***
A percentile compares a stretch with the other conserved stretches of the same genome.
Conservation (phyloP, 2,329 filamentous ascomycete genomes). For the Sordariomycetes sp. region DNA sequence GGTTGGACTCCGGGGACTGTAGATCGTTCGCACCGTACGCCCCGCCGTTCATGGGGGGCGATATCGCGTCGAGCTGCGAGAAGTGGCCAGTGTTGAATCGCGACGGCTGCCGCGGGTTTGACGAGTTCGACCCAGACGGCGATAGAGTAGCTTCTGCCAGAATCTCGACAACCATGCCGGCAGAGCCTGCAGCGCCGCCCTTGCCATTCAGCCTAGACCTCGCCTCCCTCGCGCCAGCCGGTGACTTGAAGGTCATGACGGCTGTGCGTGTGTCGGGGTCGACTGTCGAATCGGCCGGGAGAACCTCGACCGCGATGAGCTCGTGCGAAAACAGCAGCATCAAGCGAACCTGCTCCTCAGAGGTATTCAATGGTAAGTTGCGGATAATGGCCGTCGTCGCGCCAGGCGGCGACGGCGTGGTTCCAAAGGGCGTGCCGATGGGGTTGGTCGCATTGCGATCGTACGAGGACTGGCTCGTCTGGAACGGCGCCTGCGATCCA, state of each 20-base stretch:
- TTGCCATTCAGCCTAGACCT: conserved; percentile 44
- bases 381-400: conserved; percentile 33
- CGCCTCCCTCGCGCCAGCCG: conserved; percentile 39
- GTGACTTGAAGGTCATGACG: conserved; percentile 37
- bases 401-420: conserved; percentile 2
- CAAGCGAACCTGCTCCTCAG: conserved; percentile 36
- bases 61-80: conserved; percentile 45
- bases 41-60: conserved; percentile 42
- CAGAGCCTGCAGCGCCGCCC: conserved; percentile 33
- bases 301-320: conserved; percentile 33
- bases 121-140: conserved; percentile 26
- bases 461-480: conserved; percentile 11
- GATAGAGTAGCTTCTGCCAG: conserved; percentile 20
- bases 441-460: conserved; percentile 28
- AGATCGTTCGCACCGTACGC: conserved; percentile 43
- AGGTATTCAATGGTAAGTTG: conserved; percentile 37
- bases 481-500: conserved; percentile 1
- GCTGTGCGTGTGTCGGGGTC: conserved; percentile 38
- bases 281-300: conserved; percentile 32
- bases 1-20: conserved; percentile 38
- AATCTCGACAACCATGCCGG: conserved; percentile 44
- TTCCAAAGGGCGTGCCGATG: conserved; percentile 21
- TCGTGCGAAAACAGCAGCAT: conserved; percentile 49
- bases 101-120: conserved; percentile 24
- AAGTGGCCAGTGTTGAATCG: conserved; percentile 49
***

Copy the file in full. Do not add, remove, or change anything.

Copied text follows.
A percentile compares a stretch with the other conserved stretches of the same genome.
Conservation (phyloP, 2,329 filamentous ascomycete genomes). For the Sordariomycetes sp. region DNA sequence GGTTGGACTCCGGGGACTGTAGATCGTTCGCACCGTACGCCCCGCCGTTCATGGGGGGCGATATCGCGTCGAGCTGCGAGAAGTGGCCAGTGTTGAATCGCGACGGCTGCCGCGGGTTTGACGAGTTCGACCCAGACGGCGATAGAGTAGCTTCTGCCAGAATCTCGACAACCATGCCGGCAGAGCCTGCAGCGCCGCCCTTGCCATTCAGCCTAGACCTCGCCTCCCTCGCGCCAGCCGGTGACTTGAAGGTCATGACGGCTGTGCGTGTGTCGGGGTCGACTGTCGAATCGGCCGGGAGAACCTCGACCGCGATGAGCTCGTGCGAAAACAGCAGCATCAAGCGAACCTGCTCCTCAGAGGTATTCAATGGTAAGTTGCGGATAATGGCCGTCGTCGCGCCAGGCGGCGACGGCGTGGTTCCAAAGGGCGTGCCGATGGGGTTGGTCGCATTGCGATCGTACGAGGACTGGCTCGTCTGGAACGGCGCCTGCGATCCA, state of each 20-base stretch:
- TTGCCATTCAGCCTAGACCT: conserved; percentile 44
- bases 381-400: conserved; percentile 33
- CGCCTCCCTCGCGCCAGCCG: conserved; percentile 39
- GTGACTTGAAGGTCATGACG: conserved; percentile 37
- bases 401-420: conserved; percentile 2
- CAAGCGAACCTGCTCCTCAG: conserved; percentile 36
- bases 61-80: conserved; percentile 45
- bases 41-60: conserved; percentile 42
- CAGAGCCTGCAGCGCCGCCC: conserved; percentile 33
- bases 301-320: conserved; percentile 33
- bases 121-140: conserved; percentile 26
- bases 461-480: conserved; percentile 11
- GATAGAGTAGCTTCTGCCAG: conserved; percentile 20
- bases 441-460: conserved; percentile 28
- AGATCGTTCGCACCGTACGC: conserved; percentile 43
- AGGTATTCAATGGTAAGTTG: conserved; percentile 37
- bases 481-500: conserved; percentile 1
- GCTGTGCGTGTGTCGGGGTC: conserved; percentile 38
- bases 281-300: conserved; percentile 32
- bases 1-20: conserved; percentile 38
- AATCTCGACAACCATGCCGG: conserved; percentile 44
- TTCCAAAGGGCGTGCCGATG: conserved; percentile 21
- TCGTGCGAAAACAGCAGCAT: conserved; percentile 49
- bases 101-120: conserved; percentile 24
- AAGTGGCCAGTGTTGAATCG: conserved; percentile 49